“From Adam to Moses, and from Moses to the coming of the Lord Jesus Christ in the flesh, either as part of the gospel or of the Mosaic law, as the cases might be, all of the saints offered sacrifices in similitude of the sacrifice of the Lamb of God. … For a pastoral people whose lives depended on their flocks and herds, there could have been no better similitude than this” (Bruce R McConkie, A New Witness for the Articles of Faith, 114–15).

Posted in Creation, Gospel Doctrine 2018, Jesus Christ, LDS Doctrine

Old Testament Lesson 3: The Creation

“The Lord expects us to believe and understand the true doctrine of the Creation–the creation of this earth, of man, and of all forms of life” (Bruce R. McConkie, “Christ and the Creation,” Ensign, June 1982, p. 9).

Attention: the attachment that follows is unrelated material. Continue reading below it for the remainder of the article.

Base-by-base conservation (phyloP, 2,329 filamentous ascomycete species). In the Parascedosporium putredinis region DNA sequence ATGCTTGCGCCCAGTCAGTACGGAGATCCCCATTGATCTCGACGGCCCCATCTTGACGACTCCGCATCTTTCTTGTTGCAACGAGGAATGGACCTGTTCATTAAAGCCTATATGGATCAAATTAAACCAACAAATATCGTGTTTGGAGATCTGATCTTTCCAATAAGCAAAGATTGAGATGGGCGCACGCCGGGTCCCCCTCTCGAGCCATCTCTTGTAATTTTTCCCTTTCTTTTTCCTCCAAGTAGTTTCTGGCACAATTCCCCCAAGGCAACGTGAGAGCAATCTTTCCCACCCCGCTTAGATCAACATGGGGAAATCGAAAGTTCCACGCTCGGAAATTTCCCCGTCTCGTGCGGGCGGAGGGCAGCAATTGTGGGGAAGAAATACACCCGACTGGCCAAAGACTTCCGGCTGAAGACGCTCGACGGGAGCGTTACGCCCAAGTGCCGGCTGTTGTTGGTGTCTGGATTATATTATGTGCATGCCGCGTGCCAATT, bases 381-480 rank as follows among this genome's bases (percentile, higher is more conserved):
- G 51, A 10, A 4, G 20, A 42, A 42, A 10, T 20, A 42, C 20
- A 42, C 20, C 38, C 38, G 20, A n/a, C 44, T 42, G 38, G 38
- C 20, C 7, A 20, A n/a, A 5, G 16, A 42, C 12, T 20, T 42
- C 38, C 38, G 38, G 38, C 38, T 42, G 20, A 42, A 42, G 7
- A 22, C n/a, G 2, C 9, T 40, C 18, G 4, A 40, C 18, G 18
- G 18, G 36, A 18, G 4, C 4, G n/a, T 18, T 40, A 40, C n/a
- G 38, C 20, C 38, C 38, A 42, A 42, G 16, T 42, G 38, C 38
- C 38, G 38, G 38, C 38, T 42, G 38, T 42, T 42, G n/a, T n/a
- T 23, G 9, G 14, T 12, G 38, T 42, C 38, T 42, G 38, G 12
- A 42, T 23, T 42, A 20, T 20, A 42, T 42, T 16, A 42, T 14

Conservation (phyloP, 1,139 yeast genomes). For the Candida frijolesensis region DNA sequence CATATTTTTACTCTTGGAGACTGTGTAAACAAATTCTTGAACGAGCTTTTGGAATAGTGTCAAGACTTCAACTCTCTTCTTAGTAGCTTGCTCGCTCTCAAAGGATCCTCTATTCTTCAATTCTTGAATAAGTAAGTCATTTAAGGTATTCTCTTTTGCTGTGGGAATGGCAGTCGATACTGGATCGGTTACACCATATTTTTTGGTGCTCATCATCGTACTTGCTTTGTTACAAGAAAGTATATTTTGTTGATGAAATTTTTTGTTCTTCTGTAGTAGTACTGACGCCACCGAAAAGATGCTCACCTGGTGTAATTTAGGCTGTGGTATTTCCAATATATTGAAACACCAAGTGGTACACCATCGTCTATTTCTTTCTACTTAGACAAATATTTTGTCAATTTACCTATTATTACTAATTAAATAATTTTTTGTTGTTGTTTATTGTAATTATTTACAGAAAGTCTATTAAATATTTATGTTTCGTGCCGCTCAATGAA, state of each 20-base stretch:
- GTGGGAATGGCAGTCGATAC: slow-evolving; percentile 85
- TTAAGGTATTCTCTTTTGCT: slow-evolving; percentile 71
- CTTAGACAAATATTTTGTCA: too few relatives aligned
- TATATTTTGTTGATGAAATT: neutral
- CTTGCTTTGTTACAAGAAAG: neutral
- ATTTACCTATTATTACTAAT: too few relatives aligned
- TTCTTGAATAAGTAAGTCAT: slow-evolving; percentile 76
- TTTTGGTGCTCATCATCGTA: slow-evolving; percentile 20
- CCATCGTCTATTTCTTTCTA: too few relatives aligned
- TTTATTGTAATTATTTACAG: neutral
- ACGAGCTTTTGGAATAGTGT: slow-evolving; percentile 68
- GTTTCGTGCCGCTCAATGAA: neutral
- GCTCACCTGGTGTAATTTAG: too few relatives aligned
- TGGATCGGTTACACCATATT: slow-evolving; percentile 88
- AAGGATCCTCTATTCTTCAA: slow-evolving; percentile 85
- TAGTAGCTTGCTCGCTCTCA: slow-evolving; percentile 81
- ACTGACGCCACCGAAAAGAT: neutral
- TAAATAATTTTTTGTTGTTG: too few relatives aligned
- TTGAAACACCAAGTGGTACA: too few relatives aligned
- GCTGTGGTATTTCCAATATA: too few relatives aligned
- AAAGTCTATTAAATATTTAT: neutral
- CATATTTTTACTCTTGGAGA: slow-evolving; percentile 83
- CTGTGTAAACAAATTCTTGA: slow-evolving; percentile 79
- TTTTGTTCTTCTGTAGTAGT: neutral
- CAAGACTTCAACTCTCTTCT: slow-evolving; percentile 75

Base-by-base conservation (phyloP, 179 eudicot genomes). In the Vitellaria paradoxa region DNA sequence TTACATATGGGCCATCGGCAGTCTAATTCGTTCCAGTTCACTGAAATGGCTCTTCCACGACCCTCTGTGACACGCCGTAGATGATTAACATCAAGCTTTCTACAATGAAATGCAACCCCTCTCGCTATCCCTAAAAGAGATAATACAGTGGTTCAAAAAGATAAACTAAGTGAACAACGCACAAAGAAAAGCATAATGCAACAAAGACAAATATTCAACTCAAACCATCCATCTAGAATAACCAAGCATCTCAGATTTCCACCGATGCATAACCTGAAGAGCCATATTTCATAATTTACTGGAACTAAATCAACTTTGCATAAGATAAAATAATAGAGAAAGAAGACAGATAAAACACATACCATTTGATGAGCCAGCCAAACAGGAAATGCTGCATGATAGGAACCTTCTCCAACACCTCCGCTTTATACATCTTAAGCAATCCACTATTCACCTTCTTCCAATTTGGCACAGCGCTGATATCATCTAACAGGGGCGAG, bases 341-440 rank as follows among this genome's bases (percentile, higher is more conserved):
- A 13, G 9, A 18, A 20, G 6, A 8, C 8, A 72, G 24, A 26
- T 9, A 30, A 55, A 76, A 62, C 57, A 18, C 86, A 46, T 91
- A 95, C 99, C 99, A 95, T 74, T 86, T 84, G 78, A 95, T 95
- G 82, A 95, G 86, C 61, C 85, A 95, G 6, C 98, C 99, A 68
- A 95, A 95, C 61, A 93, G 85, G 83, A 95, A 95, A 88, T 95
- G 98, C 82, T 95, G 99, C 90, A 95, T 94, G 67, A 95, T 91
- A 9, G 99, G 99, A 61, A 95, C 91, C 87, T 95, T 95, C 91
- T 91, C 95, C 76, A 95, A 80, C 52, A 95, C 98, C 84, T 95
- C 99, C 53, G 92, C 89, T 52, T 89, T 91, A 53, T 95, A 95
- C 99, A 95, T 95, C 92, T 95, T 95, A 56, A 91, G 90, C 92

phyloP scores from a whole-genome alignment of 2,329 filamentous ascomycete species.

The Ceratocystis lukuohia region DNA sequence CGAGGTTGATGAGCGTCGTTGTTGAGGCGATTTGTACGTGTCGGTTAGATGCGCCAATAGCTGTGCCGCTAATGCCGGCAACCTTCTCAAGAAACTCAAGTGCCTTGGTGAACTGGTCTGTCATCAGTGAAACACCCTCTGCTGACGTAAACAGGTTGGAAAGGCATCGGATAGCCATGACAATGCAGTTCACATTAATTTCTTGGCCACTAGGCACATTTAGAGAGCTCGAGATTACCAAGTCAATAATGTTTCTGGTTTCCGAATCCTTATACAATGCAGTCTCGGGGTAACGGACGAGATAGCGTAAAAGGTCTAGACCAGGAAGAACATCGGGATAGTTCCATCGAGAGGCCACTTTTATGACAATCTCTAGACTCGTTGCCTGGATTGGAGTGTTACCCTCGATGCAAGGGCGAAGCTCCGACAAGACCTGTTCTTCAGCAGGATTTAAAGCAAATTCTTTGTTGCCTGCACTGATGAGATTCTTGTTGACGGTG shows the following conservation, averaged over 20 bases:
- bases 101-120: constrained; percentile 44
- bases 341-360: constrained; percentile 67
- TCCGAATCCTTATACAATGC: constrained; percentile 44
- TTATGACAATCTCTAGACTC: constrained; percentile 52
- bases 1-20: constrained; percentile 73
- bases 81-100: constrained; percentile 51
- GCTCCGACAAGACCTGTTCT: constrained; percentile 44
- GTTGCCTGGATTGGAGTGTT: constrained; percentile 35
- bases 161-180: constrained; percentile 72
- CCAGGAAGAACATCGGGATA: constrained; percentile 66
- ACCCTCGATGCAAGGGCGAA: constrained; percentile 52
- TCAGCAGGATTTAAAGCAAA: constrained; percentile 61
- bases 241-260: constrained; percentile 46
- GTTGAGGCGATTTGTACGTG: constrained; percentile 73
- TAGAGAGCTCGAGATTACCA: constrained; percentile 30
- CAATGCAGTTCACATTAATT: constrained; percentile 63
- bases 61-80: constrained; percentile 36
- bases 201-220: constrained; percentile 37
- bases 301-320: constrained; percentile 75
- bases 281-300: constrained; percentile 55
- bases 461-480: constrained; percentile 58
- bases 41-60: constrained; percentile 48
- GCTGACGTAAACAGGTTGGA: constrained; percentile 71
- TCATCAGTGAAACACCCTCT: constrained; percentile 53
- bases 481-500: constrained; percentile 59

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1. Moses sees a vision of God’s creations.

‘In addition to his calling to free the children of Israel from Egyptian bondage, Moses was given the assignment to write about the events that occurred from the Creation of the earth until the final days of his own mission. The first five books of the Bible contain the writings of Moses. However, some of the truths Moses recorded in those five books were removed from the Bible by wicked men who altered the biblical text (see 1 Nephi 13:24–28Moses 1:23). By revelation, the Prophet Joseph Smith restored many truths that were lost (see 2 Nephi 3:6–15Moses 1:41).” (Pearl of Great Price Institute Student Manual)

Moses 1:27 Moses…beheld the earth